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Looking for talent to lead a post-crisis world

What George Marshall of the Marshall Plan can teach us about finding rare talent during turmoil.

5 min read


Looking for talent to lead a post-crisis world

Pixabay image/SmartBrief illustration

Crisis brings out those who have been overlooked.

Few knew this better than General of the Army George C. Marshall, who served as chief of staff of the U.S. Army during World War II. Marshall had served since graduating from the Virginia Military Institute at the turn of the 20th century. He served in World War I and was Gen. John “Black Jack” Pershing’s aide-de-camp in the following years, then endured the long hiatus between the wars. And endured is the right word; the Army shrunk in size and frankly importance. It was a backwater, and only the hardy persevered.

Between the wars, there was an emphasis on decorum more than competence. Officer balls were a highlight. Training was limited more to the campground than the battlefield. All the while, Marshall kept his eye out for talent (although reports of his “little black book” have been discounted).

These talented officers included George Patton, Omar Bradley, Joe Stilwell, Mark Clark and Dwight Eisenhower. Their senior officers had overlooked these men, but when war came, they were promoted to general and proved their mettle in Europe.

Cream rises to the top in hot coffee. Likewise, talent rises to the occasion when the situation grows hot. For this reason, leaders need to keep an eye out for employees who are ready, willing and able to help.

Identifying the up-and-comers when all hell is breaking loose is not easy. Executives are typically looking to survive the day, not look forward to succession planning. And so that’s why it is essential to pay attention to what is happening and who is making it happen.

Action steps

Here are some traits to watch for:

  • Out-of-the-box thinking. When the world is turned upside down, conventional thinking has failed. You need people who think differently. These are folks who can look at data and see patterns and make predictions that no one else can. They are relational thinkers who construct ideas by joining concepts from different disciplines.
  • Critical thinking. The ability to recognize the opposites can both be true is essential to strategic leadership. Leaders need to possess the capacity to reason with precision and to propose solutions that address problems.
  • Introverts. By nature, those who are quiet are observing without calling attention to themselves. You must look beyond “the noise” to determine what quiet people achieve. They are content to let the work speak for itself. (Note: this is not a criticism of extroverts, of whom I am one. It is a reminder that introverts do not call attention to themselves.)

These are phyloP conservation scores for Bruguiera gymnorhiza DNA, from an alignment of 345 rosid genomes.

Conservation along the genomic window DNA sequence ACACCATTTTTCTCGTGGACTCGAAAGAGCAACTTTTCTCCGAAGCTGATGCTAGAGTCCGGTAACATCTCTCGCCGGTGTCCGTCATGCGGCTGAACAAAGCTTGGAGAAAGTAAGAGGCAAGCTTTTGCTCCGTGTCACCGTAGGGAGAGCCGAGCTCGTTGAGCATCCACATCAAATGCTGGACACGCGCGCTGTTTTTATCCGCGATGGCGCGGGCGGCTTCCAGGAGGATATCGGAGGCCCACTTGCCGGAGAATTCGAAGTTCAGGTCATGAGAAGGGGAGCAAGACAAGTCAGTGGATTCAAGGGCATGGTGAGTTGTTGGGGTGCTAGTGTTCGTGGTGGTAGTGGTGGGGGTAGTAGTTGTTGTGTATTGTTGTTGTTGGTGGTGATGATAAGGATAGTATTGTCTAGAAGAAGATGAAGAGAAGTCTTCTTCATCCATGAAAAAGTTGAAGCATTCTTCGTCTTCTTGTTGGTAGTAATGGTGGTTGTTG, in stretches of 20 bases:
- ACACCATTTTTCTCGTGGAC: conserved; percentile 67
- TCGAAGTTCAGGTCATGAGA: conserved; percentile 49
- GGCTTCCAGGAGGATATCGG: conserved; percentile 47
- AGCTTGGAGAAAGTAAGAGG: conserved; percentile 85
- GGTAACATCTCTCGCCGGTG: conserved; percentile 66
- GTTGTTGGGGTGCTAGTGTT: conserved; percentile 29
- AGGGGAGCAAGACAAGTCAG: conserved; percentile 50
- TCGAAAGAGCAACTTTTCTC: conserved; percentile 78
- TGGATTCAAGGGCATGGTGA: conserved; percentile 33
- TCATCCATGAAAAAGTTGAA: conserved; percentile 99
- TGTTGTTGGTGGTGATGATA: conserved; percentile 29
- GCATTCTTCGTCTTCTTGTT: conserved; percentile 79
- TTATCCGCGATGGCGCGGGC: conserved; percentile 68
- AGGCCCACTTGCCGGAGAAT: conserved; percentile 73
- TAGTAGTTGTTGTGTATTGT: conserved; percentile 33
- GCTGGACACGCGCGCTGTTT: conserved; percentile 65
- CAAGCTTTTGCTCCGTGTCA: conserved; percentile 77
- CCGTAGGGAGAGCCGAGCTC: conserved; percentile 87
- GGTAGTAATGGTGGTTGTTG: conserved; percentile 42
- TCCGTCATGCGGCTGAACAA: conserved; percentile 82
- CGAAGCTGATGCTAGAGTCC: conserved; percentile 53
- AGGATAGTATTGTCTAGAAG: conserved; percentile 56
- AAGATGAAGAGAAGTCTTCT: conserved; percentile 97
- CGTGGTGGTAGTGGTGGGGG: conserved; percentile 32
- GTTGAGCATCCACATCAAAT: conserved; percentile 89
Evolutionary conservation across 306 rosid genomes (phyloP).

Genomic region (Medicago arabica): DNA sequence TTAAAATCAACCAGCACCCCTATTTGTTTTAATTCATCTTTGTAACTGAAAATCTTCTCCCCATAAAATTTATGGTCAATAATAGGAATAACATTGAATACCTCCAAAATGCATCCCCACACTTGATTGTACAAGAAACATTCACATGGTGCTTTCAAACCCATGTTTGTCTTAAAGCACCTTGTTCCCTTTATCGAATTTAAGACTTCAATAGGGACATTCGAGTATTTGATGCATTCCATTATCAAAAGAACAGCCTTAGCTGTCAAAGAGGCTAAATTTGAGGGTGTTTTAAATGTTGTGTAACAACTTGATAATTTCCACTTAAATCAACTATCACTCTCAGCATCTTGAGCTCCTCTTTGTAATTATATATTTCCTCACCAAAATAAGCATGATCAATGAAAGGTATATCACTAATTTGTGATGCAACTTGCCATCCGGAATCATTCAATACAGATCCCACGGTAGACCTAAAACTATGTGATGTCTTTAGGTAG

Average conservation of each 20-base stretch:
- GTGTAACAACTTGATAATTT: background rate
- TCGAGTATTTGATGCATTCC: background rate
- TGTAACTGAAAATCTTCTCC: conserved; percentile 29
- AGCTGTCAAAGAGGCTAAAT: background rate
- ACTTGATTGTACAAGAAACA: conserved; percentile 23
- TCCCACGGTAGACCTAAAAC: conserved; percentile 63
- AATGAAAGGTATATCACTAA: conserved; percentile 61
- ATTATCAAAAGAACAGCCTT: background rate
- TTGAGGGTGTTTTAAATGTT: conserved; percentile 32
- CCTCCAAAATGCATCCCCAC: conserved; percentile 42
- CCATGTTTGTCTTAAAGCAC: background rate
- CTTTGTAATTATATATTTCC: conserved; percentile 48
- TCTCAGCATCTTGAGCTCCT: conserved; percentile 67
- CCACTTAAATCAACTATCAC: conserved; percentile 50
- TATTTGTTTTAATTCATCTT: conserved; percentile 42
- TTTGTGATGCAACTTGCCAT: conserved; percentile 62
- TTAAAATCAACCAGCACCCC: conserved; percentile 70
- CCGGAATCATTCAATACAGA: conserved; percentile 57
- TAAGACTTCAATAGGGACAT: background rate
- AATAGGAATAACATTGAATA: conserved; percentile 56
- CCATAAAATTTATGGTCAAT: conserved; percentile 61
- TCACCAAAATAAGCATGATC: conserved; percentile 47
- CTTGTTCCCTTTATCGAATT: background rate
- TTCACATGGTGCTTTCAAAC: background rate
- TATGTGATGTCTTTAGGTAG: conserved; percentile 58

• Confidence. When promoting someone, you must ask: Does this person inspire followership? Those who inspire have confidence in themselves as well as confidence in people around them. People feel good about following such a leader.
  • Team ethos. The ability to think of how actions affect others is essential to leadership. A person who knows that leaders accomplish little by themselves but much by working with others creates camaraderie and teamwork.
  • Trustworthiness. Do employees look to this individual as a trusted source of information? Such individuals are relied upon for their expertise as well as their reliability. They pull through.

Another story

One final Marshall story, as told by Bradley, casts further light on an executive’s role in the process of promoting.

In 1939, after the Nazi invasion of Poland, Marshall had a cadre of young officers around him dutifully executing his ideas. In due course, Marshall gathered the officers together; they were a proud bunch. They felt self-assured and ready. Marshall noted that they had done what he had asked them to do.

No doubt, the group exchanged satisfied smiles with one another. And then Marshall lowered the boom. “You haven’t disagreed with a single thing I have done all week.” He made it clear that he did not want yes men; he wanted officers who could think on their own and take action without being prompted.

Acting in a crisis requires the talents of women and men who can think on their feet in accordance with strategic intent. Waiting to be told what to do never works. Initiative and execution are at a premium.


John Baldoni is an internationally recognized keynote speaker and executive coach who provides his services via video conference. In 2018, Trust Across America honored him with a Lifetime Achievement Award in Trust. Also in 2018, named Baldoni a Top 100 Leadership Speaker. In 2020, Global Gurus once again named Baldoni a top 30 global leadership expert, a list he has been on since 2007. In 2014, named Baldoni to its list of top 50 leadership experts. Baldoni is the author of 14 books, including “MOXIE: The Secret to Bold and Gutsy Leadership” and his newest, “GRACE: A Leader’s Guide to a Better Us.” You can find his tips on leading in a crisis here.

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